Basic characteristics of expansions
Any adjacency pair can take expansions, including expansions
Typically no more than two embedded levels (e.g., a repair of a repair)
Do not seem to take pre-expansions, although they can take insert expansions and post-expansions
base pair might not occur after pre-expansion; need to look at how participants orient to it
pre-expansions are often also adjacency pairs
there are type-specific pre-sequences, such as pre-invitations, pre-offers, etc.
pre-sequences project that the base FPP will be produced
asking “Are you doing anything?” usually not asking for a factual account, but a prelude to an invitation
help speaker avoid rejection
can be a way of hedging the potential pre-invitation
some pre-sequences don’t have clear indications of what they are, such as “Guess what?”
transition from pre-sequence to base sequence not always unproblematic
preference for offers over requests
serve as alert to recipients that what is to follow is a telling of news
offer a characterization that sets parameters for recipients’ recognition
give evidence of recency of what is to be reported as evidence of its newsworthiness
make actual telling a contingent step by formulating it as an offer or request, or making recipient-design constraint actionable
commonly involves two forms of SPP: one which registers whether what has been conveyed is news, another which takes up a stance towards the news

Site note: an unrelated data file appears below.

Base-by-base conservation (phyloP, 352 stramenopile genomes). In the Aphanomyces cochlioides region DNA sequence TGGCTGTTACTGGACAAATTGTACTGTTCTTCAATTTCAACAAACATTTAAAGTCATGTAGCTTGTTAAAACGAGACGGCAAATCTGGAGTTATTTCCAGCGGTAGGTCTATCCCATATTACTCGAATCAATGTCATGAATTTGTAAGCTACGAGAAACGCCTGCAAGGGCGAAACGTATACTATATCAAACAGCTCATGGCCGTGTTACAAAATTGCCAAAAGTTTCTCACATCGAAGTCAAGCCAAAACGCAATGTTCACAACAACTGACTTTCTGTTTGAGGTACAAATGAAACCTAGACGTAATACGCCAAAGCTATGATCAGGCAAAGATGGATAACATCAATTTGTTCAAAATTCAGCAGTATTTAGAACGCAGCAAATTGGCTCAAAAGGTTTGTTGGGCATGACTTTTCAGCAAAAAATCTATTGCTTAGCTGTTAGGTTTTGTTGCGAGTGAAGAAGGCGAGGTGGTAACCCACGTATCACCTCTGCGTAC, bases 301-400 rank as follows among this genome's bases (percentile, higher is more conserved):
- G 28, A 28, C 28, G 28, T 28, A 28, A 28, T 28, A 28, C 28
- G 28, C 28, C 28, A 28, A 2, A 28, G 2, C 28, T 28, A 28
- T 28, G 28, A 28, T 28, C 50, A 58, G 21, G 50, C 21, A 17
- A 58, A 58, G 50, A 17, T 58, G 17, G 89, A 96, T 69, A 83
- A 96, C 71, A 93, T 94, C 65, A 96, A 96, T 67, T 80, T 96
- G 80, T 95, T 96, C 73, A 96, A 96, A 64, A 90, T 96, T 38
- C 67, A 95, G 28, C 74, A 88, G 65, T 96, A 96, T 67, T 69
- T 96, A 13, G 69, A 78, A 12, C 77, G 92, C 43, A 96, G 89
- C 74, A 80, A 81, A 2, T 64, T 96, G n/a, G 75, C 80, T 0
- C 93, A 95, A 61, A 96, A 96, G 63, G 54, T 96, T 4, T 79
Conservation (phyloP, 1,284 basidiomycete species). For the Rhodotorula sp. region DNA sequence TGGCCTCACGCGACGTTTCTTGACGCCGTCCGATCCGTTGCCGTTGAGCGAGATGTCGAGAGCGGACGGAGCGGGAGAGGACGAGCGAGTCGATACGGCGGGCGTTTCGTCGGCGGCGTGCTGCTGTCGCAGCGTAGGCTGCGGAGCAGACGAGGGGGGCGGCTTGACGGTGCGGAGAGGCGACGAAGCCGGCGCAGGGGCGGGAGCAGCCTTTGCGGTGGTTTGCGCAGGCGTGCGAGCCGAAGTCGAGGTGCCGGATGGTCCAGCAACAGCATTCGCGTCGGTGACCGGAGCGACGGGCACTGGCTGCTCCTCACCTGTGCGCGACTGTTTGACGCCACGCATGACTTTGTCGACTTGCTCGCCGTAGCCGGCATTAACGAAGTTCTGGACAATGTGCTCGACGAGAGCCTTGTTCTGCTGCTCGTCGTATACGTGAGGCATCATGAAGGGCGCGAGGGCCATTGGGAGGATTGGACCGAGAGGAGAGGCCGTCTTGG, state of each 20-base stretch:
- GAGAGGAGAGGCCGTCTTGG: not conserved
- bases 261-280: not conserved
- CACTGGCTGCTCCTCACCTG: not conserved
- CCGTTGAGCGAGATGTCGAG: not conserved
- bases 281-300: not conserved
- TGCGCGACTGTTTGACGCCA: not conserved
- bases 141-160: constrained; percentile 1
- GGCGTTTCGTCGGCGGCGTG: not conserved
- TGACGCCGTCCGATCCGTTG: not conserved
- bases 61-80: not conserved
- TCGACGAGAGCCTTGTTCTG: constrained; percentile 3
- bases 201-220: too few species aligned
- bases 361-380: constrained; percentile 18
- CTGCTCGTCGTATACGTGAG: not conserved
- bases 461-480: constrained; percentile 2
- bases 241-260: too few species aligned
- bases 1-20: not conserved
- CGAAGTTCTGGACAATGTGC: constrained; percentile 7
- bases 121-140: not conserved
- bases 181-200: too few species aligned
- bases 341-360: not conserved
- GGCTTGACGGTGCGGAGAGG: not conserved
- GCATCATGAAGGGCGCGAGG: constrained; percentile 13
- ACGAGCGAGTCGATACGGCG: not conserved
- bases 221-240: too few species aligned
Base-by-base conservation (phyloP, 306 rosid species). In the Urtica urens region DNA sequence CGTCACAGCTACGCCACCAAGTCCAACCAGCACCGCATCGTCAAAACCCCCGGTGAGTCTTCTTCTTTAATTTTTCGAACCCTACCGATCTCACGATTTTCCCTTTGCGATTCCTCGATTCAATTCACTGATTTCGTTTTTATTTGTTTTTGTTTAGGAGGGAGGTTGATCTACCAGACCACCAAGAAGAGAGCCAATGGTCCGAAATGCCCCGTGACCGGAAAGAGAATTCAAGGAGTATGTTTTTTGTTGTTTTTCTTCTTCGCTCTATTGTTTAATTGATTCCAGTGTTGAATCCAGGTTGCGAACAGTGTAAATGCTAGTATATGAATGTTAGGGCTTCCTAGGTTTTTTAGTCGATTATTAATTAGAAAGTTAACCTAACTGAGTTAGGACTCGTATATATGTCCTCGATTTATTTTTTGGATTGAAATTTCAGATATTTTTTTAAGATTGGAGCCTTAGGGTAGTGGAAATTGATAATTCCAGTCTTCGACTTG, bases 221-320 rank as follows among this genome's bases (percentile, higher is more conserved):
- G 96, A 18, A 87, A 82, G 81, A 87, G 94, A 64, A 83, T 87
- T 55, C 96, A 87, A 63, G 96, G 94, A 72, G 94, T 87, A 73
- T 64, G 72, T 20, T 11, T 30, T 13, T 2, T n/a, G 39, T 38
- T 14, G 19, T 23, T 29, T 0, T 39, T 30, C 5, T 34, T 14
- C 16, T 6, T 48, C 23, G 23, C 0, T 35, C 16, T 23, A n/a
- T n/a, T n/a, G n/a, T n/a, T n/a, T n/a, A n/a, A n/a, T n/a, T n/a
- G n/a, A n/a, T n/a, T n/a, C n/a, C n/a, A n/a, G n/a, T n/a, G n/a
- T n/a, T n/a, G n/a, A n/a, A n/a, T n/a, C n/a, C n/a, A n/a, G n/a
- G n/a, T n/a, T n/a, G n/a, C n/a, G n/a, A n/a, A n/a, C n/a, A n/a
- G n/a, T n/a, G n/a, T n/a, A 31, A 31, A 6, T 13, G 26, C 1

ordinarily speakers don’t tell recipient what they already know, unless reminiscing
pre-announcements often start with “Guess/Y’know/Remember” + (what/what/when/where) + more or less detail
the minimal form is “Guess what?”; often deployed as a puzzle or challenge
other forms: “I’ve/we’ve got” + characterization (e.g., “I’ve got good news”)
backwards looking repair sequences
can be initiated in SPP slot, for example:
A: How did it go?
B:--> What do you mean?
common in service encounters where it is used to establish pre-conditions for the encounter, for example:
A Can I get a vodka?
B--> Are you twenty-one?
Minimal post-expansions (sequence-closing thirds)
involves one additional turn to a sequence after the SPP
designed not to project further sequence but the close sequence
found after both preferred and dispreferred SPPs
“oh”: indicates change-of-state from unknowing to knowing (i.e., speaker has gained new information in prior turn)
“okay”: indicates acceptance
assessments: indicates stance towards SPP, e.g., “That’s good” (for more, see “Assessments” page)
Heritage, J. (1984). A change-of-state token and aspects of its sequential placement. In J. M. Atkinson & J. Heritage (Eds.), Structures of social action: Studies in conversation analysis(pp. 299–345). Cambridge, England: Cambridge University Press.
Schegloff, E. A. (2007). Sequence organization in interaction: A primer in conversation analysis, vol 1. Cambridge, England: Cambridge University Press.